We all need a chance to express our stories

  • In the remote and mystical valley of Verzasca in the Swiss canton of Ticino, Nina London found an exhibit of photographs of different sizes and without frames, anonymous and unsigned (Photograph supplied)

    In the remote and mystical valley of Verzasca in the Swiss canton of Ticino, Nina London found an exhibit of photographs of different sizes and without frames, anonymous and unsigned (Photograph supplied)

  • Swiss adventure: Nina London explores the forests of the Alps (Photograph by Bill Rosser)

    Swiss adventure: Nina London explores the forests of the Alps (Photograph by Bill Rosser)


When I start a journey I never know what surprises lie ahead.

Yesterday, my husband, Bill, and I went for a hike through the lush hardwood forests of the Alps in the remote and mystical valley of Verzasca in the Swiss canton of Ticino.

After countless switchback turns, climbing up and into a wall of mountains, we came to a narrow valley.

A narrow, fast-flowing river, clear as crystal, tumbled over huge, white, granite boulders worn smooth since the Ice Age, forming pools and waterfalls and pebbled beaches.

Steep and verdant hillsides covered in chestnut forests shot skyward from the stony banks and transformed into sheer rockcliffs circled by raptors.

In an achingly blue sky was the jumble of cottony clouds swirling over summits glinting with glacial snow. Waterfalls tumbled down vast slabs of rock, carving their way through the deep forest green, their roar a distant, calming rumble until they splashed into the pure, silvery river winding through the canyon floor.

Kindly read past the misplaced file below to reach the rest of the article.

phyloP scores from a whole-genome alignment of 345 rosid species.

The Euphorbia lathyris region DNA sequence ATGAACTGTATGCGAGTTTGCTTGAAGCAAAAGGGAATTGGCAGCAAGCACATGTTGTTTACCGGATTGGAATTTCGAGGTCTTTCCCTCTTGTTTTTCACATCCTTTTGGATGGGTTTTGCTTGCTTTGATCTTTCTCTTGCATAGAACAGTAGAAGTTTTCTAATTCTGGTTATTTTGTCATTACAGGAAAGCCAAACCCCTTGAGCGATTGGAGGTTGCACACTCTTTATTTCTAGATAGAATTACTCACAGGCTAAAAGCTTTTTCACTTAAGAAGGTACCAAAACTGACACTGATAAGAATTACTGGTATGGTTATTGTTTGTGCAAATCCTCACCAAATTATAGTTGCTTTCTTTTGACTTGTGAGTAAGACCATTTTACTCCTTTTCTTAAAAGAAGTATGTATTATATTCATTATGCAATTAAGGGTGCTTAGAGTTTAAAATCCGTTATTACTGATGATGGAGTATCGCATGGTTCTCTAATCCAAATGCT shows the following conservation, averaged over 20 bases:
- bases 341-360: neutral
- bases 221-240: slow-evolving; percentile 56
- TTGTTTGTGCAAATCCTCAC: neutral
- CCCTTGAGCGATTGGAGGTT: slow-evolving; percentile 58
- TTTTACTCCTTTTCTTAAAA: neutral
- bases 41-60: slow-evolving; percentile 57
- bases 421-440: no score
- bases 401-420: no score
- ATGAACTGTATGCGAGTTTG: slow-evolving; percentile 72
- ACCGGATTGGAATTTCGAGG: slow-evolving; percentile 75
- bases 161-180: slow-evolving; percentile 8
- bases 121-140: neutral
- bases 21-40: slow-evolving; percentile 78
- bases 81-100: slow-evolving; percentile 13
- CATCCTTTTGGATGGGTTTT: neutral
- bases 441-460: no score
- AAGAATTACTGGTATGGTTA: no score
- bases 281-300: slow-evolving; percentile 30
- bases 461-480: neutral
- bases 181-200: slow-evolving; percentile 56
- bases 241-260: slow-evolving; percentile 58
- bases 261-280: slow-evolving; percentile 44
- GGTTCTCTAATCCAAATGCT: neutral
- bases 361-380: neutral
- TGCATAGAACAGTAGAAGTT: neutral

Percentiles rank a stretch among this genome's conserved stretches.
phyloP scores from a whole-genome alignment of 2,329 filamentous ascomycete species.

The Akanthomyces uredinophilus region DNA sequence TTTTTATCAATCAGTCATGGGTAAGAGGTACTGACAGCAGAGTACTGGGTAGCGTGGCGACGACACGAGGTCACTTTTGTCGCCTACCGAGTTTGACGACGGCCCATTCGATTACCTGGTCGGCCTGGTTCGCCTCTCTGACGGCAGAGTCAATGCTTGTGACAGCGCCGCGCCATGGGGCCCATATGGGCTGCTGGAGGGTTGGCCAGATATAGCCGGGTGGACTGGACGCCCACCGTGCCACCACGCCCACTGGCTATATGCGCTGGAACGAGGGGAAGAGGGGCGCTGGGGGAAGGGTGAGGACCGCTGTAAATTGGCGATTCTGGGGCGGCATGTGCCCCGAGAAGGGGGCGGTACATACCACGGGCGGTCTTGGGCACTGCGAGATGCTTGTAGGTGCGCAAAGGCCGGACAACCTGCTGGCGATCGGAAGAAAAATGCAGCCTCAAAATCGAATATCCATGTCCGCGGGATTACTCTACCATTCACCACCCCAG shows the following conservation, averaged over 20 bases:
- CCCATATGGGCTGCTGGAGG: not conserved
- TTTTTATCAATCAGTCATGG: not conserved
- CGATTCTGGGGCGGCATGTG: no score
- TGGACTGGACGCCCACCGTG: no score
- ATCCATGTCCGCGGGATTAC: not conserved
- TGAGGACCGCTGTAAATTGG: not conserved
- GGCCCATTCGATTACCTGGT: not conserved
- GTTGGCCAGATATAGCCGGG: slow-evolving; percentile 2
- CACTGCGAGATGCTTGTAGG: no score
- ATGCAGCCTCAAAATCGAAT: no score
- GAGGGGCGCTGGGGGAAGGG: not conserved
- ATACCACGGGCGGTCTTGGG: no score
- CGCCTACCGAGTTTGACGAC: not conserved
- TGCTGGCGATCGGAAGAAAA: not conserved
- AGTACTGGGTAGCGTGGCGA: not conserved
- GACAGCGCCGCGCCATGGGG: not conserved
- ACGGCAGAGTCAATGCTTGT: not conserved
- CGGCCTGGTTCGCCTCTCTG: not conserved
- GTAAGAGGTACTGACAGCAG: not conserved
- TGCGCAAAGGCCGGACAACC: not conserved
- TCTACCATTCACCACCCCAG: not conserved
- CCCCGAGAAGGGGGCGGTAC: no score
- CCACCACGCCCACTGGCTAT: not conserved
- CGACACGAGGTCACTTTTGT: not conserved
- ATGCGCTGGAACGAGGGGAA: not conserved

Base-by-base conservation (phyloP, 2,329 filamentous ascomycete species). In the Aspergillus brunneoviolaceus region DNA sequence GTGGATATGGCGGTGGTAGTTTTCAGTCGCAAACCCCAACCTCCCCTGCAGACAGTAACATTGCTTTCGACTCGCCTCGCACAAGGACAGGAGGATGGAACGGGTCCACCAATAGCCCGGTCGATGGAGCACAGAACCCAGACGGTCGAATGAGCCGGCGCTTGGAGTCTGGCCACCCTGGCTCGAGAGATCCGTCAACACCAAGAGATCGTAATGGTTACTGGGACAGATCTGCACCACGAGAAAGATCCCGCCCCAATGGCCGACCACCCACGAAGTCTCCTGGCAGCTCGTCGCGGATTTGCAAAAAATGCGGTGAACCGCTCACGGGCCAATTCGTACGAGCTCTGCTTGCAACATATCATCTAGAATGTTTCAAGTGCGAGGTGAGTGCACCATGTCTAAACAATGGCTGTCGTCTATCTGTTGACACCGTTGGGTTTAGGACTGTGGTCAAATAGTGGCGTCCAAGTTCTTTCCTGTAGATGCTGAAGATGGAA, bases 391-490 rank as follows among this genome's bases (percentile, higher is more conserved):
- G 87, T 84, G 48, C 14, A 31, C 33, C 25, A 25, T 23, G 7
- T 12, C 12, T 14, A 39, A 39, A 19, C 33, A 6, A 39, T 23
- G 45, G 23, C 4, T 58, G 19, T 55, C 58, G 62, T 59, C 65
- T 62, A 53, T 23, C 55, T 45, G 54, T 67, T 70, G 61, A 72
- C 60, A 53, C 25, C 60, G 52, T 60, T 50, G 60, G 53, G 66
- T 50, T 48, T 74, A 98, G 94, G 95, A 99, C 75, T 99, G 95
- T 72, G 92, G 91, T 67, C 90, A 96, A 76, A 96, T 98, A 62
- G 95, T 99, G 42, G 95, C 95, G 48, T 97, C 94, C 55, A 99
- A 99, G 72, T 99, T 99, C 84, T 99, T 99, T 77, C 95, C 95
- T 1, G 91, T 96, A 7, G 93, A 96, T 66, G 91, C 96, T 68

Small, stone villages were clinging to the hillsides in seemingly impossible locations. They are reached only by footpaths and were home to farmers who grazed their cows in tiny meadows speckled with wildflowers, high and safe during medieval times. There are no bright colours in these secluded settlements. The buildings are all made from slabs of grey stone piled and fitted perfectly together and surrounded by dark wood fences.

Our plan was to hike up into the mountains for several hours, then descend down into the valley, cross the river, and explore its far banks. For two hours we walked up, up, up on a steep path through the cool shade of the forest.

Then the rocky path levelled out and revealed tiny, stone houses, more like cabins, made of granite slabs, walls painstakingly fitted together with flat grey rocks without mortar. They had small windows and weathered doors with simple hand-wrought iron locks and hinges. Clear water bubbled into stone cisterns, carved from single rocks. Lush, green grass grew thigh-high in the sunlight of the open meadows, and there was fresh dew on the stalks, which gave them a mild sparkle in the morning light.

How could people live here? So much beauty, yet so little with which to survive! The cows, the chestnuts, the mushrooms, firewood and water — what else? It was the price you paid for safety in ancient times.